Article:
Why are so few women business owners passing the seven-figure mark? Experts have attributed this trend to several issues, including math anxiety among women, the “good-girls-don’t-ask-to-get-paid” myth, and the “superwomen-can-do-it-all” complex. “I believe it is a stereotype that women are more interested in feeling good and helping others than making a profit,” says Nicole Fende, an independent consultant who runs a small business finance forum and author of the book How to Be a Finance Rock Star. Several women business owners who broke through that $1 million barrier spoke out on five ways to overcome these stereotypes.
1. Embrace Your Balance Sheet
Some sources contend that women, even the most successful ones, suffer from math anxiety, which hampers their ability to focus on their financials. A recent report by the U.S. Department of Commerce confirms that women are still shying away from science, technology, engineering, and math jobs, and a study commissioned by the National Academy of Sciences indicates that women teachers who are themselves anxious about their own math abilities are passing their anxiety on to young girls. The Los Angeles Times, which published the results of the study, said, “Perhaps math-anxious teachers call on girls to solve math problems less frequently; praise boys more effusively; or simply imply that it’s not important for girls to be good at math.”
Dawn Fotopulos is the founder of BestSmallBizHelp.com and an associate professor of business at The King’s College in New York City. She counsels women business owners on how to overcome math fears and manage their businesses better. “Some women have difficulty asking for money feeling like they’re being greedy if they ask for payment,” says Fotopulos. “Many want to be liked more than respected. Women often abdicate the interpretation of their financials to their accountants and treat reading financial statements like riding on a motorcycle with their boyfriend; it’s the guy’s job to steer.”
If you are fundamentally not a math girl, admit it and get some help. “Acknowledge the fear and lay out a plan to get some basic knowledge,” says Fende. “Look for free training, take a community college course, or pick up an easy-to-understand book. Don’t be embarrassed to ask questions and ask for help.”
Sarah Endline goes by the title of mastermind and chief rioter of sweetriot, a thriving candy company. She has used an open-book financial management system with all full-time rioters (her employees) since the company’s inception in 2005. “I believe openness about all numbers, from revenue to cash balance in the bank, empowers team members and creates a higher level of accountability across the company,” she says.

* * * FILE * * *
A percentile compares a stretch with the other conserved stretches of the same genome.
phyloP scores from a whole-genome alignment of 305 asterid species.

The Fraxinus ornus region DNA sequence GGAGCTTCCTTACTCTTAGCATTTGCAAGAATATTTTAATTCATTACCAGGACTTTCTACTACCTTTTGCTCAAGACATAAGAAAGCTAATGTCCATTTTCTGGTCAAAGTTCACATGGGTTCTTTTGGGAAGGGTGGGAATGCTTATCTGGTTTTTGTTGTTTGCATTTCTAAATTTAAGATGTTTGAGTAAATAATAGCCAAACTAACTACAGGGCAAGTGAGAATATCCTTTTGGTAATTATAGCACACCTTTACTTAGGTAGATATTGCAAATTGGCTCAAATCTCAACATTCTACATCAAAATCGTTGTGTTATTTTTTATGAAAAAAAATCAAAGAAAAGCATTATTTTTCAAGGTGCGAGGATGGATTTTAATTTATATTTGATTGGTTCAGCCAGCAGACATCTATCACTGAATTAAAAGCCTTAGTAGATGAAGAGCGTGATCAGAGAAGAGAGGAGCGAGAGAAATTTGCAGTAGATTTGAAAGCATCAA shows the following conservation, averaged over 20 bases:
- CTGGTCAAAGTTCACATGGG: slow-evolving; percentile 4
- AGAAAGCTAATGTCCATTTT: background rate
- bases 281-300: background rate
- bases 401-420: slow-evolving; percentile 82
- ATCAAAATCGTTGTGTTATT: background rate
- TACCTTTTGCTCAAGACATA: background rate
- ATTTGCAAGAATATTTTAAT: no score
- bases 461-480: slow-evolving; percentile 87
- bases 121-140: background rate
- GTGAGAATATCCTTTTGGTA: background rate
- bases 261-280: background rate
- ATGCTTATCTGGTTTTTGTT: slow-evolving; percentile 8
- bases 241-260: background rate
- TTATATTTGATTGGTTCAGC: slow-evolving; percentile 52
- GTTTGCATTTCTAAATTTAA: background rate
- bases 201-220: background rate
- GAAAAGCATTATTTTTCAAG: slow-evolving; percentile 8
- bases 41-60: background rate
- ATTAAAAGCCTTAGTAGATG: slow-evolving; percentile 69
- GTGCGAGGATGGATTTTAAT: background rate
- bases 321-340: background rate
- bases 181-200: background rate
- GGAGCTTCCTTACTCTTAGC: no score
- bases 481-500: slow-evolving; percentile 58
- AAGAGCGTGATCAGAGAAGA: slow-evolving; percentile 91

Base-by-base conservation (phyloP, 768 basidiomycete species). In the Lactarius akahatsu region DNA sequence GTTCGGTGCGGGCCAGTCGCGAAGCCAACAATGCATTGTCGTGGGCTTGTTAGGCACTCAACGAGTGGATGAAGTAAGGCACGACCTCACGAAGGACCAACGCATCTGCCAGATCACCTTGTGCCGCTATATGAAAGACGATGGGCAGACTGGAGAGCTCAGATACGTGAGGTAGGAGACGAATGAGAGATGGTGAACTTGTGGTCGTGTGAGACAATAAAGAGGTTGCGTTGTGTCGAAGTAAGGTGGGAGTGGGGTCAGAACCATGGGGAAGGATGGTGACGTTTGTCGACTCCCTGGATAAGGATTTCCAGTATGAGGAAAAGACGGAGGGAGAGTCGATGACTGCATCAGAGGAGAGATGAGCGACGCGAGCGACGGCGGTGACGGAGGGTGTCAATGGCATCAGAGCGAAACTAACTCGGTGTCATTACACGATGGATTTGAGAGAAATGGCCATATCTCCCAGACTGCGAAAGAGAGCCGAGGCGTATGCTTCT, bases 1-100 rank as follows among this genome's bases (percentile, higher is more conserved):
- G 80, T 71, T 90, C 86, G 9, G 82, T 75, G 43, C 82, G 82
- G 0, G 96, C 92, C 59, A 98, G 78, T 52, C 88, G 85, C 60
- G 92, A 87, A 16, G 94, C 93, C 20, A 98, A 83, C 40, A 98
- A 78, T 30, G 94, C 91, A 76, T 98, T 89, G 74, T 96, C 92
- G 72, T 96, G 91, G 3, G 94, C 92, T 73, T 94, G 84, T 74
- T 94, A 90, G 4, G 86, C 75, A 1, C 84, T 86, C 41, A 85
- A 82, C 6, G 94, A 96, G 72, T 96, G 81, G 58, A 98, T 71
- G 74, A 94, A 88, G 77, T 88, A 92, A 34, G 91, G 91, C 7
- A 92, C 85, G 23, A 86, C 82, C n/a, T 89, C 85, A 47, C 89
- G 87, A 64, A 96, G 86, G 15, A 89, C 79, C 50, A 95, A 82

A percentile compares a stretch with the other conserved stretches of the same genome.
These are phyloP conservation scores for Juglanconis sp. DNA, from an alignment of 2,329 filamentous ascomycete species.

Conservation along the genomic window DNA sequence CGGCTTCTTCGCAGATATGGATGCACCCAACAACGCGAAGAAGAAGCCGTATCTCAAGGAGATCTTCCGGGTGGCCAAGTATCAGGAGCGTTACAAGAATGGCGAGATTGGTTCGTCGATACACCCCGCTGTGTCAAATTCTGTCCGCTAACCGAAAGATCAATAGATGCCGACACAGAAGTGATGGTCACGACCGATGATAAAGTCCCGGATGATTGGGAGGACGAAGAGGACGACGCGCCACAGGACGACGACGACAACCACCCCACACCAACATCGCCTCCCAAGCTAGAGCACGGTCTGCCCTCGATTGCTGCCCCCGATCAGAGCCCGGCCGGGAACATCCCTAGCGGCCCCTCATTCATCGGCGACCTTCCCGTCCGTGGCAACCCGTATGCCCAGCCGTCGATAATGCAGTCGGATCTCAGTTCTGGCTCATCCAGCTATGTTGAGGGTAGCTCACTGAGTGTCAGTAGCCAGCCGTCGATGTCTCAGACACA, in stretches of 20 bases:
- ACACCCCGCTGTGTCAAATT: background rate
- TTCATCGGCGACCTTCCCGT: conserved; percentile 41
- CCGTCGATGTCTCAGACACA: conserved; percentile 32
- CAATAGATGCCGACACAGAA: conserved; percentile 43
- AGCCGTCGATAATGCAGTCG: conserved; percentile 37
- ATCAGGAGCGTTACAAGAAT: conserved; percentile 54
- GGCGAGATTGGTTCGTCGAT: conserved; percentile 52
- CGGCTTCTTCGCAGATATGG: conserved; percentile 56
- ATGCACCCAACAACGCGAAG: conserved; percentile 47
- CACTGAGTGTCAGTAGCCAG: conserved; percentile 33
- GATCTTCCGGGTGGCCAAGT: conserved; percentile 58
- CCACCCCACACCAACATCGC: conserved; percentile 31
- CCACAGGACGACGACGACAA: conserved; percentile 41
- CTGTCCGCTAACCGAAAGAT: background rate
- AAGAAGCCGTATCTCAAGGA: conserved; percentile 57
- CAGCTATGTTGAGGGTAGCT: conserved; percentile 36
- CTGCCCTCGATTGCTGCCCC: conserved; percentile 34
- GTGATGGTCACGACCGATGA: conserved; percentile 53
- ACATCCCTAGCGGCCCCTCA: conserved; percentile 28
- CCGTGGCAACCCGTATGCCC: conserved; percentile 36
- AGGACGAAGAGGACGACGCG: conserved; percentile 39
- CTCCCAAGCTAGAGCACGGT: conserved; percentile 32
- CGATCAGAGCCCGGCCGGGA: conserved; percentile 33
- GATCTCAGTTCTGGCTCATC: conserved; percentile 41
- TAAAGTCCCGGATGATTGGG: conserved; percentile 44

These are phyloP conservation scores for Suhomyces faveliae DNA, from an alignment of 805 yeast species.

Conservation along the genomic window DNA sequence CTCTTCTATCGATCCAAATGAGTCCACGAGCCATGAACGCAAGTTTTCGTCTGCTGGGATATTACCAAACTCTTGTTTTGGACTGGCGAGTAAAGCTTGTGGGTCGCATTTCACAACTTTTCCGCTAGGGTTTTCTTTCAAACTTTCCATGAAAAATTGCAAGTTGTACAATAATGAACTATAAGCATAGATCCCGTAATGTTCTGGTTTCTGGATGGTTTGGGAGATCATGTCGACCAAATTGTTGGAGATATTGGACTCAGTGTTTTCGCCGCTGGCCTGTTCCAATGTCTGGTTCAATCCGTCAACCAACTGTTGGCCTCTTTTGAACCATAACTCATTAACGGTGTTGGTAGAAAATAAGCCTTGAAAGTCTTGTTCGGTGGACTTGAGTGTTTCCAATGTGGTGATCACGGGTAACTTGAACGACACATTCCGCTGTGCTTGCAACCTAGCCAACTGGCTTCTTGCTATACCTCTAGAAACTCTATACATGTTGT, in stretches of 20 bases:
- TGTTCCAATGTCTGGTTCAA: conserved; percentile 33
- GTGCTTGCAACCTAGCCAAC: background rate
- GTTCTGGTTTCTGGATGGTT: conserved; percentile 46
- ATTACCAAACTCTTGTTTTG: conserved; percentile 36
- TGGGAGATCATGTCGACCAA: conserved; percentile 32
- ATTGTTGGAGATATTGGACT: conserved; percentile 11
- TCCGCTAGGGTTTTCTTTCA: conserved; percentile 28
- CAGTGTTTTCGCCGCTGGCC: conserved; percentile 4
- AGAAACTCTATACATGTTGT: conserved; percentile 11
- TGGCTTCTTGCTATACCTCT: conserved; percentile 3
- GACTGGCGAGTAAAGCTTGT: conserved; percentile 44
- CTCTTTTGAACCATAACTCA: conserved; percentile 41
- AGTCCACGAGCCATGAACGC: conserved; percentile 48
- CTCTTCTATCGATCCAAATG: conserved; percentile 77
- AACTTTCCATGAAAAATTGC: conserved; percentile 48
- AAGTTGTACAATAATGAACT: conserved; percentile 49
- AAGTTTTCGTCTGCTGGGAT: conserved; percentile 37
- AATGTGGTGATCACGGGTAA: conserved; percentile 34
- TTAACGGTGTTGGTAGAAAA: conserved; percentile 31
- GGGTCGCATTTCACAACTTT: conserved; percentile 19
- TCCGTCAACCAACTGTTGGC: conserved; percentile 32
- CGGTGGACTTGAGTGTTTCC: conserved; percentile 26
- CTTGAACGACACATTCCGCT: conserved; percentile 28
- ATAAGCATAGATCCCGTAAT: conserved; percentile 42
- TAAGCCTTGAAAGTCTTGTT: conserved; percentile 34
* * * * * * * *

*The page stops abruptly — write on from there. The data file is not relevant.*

2. Conquer the Capital Conundrum
Julia Pimsleur, founder and CEO of Little Pim, which produces multi-media language-learning products for children, raised $1 million in capital, and used it to hire staff and take her product line from DVD to digital distribution, including iPad and iPhone apps. Pimsleur believes that securing funding was more difficult because of her gender. She asserts, “I may not have raised as much capital as a man would have in my shoes. As a woman, I feel the desire to ‘play it safe’ is fairly engrained.”
Knowing where to spend money is as important as having it to spend, according to Pimsleur. “If I had it to do over again, I would have raised more capital and spent more on marketing. Launching a new brand in a very crowded and competitive space takes more than just grassroots marketing efforts such as social media.”
As a result of the funding issues women face, there are now several organizations focused on working with women entrepreneurs. WomanOwned.com features a list of resources that they view as “woman-friendly” capital sources. Golden Seeds is a venture capital firm that focuses on women entrepreneurs.
3. Think Scale and Delegate
Some women start businesses based on a passion or personal connections or interests, but then need to think through how they can scale up their concept for growth. Lynne Lambert, president/owner of NYC Subway Line, is a former actress with no prior experience in product manufacture and marketing. Inspired by a subway sign during a commute, she started out designing and marketing transit-based clothing in 1995. She was able to generate $1 million by 2007 and has since expanded her line to include accessories such as laptop cases featuring transit maps. She recently signed a deal with Apple for a New York–based retail test. If successful, the laptop cases will be tailored for other cities’ transit systems and Apple stores. “In order to hit the million dollar mark, I had to accept the fact that I needed to get help—especially administrative and sales manpower. I’ve found that women have a tendency to want to do things themselves because they don’t want to over-spend and they are used to doing many jobs—both personally and professionally—without assistance. Maybe we feel we don’t deserve the help. I had to have the concept of delegation knocked into my head. I couldn’t build my overall vision and grow while doing every job.”
Nancy A. Shenker is the CEO/founder of theONswitch, and is the co-author of Don’t Hook Up With the Dude in the Next Cube: 200+ Career Secrets for New Grads. She can be reached at firstname.lastname@example.org.